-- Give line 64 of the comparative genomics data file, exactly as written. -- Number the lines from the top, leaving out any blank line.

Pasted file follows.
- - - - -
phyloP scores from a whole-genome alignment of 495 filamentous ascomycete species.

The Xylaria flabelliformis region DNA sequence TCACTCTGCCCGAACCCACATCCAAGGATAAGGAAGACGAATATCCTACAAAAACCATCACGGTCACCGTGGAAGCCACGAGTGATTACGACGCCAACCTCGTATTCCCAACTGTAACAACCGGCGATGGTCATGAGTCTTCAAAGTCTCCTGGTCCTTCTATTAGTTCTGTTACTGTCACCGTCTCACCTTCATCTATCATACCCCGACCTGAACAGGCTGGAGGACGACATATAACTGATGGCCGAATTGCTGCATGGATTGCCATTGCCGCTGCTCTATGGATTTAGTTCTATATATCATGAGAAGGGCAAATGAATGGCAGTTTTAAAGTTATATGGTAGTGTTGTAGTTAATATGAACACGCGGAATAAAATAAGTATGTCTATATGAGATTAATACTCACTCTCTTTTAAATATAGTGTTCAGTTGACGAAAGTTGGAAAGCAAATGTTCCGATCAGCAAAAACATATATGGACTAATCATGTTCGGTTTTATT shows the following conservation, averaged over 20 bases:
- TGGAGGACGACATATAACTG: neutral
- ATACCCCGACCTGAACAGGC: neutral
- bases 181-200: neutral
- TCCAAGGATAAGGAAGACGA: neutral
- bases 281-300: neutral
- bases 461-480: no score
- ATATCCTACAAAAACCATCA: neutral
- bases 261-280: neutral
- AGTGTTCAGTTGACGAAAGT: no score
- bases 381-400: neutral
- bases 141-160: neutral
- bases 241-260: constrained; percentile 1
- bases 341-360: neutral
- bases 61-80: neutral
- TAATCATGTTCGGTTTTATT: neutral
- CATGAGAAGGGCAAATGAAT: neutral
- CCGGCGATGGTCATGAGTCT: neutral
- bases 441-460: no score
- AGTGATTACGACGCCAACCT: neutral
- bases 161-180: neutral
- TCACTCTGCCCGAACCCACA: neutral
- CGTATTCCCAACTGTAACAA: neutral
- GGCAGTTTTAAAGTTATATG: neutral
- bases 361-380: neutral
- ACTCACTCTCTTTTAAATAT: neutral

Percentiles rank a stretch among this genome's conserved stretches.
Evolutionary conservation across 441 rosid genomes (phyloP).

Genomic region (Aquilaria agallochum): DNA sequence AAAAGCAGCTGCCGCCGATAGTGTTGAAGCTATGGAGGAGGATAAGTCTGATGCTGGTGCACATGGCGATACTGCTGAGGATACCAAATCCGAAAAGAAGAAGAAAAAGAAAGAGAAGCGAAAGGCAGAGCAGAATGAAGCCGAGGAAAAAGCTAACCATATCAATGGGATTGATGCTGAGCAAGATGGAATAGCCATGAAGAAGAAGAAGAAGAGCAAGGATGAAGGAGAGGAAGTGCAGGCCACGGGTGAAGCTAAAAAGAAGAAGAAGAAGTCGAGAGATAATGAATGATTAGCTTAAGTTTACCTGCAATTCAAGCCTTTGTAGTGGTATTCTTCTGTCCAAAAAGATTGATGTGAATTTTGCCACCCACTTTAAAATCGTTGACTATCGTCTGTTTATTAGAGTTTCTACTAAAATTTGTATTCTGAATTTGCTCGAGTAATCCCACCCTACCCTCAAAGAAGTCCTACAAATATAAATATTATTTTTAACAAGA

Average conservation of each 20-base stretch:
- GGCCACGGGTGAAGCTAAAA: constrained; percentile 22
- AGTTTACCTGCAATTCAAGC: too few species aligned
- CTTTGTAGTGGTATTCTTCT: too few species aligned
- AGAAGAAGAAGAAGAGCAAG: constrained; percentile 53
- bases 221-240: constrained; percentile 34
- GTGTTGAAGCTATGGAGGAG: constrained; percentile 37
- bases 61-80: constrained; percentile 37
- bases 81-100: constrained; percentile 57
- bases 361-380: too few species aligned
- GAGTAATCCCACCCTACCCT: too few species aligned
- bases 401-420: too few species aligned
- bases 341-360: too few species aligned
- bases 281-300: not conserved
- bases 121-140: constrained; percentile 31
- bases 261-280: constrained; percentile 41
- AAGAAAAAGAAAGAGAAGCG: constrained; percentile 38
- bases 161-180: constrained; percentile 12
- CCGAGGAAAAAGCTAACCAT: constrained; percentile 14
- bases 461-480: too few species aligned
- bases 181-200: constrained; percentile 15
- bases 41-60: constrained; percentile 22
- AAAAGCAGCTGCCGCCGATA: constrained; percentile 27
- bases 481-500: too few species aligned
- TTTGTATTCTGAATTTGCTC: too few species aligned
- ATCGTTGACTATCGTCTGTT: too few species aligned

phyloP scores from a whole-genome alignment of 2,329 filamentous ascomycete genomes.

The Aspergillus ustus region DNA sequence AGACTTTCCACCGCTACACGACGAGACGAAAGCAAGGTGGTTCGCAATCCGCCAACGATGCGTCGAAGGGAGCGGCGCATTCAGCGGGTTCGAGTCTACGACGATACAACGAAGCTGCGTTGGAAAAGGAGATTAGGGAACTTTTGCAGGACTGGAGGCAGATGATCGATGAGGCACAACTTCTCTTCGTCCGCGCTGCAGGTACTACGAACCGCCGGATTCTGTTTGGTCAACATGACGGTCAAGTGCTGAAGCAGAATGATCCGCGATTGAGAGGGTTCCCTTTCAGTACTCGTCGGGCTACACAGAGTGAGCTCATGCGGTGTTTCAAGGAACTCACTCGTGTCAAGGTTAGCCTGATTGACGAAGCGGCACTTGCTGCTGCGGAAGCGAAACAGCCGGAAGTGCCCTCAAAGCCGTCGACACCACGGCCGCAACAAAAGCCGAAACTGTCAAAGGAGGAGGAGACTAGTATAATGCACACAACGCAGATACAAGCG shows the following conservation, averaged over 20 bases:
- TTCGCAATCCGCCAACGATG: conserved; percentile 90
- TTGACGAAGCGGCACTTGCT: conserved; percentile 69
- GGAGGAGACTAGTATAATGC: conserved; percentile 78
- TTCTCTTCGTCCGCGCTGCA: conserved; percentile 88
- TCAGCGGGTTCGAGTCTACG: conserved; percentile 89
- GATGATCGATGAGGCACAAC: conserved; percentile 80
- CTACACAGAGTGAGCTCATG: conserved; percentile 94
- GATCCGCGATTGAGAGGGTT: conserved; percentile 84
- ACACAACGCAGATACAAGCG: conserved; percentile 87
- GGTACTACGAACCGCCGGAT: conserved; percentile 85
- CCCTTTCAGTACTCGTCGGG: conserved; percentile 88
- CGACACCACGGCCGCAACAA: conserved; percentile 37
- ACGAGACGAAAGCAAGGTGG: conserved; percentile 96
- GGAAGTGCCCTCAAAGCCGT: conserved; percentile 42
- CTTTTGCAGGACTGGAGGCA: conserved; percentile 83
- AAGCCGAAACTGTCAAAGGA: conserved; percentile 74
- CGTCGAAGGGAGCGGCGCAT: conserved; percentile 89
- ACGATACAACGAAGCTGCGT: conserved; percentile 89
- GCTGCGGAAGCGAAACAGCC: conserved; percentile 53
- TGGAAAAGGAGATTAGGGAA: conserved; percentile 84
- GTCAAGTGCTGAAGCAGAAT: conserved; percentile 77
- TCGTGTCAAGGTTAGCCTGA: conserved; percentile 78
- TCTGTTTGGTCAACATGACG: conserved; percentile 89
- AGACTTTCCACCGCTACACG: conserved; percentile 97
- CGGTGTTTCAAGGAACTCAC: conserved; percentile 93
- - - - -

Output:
- GATGATCGATGAGGCACAAC: conserved; percentile 80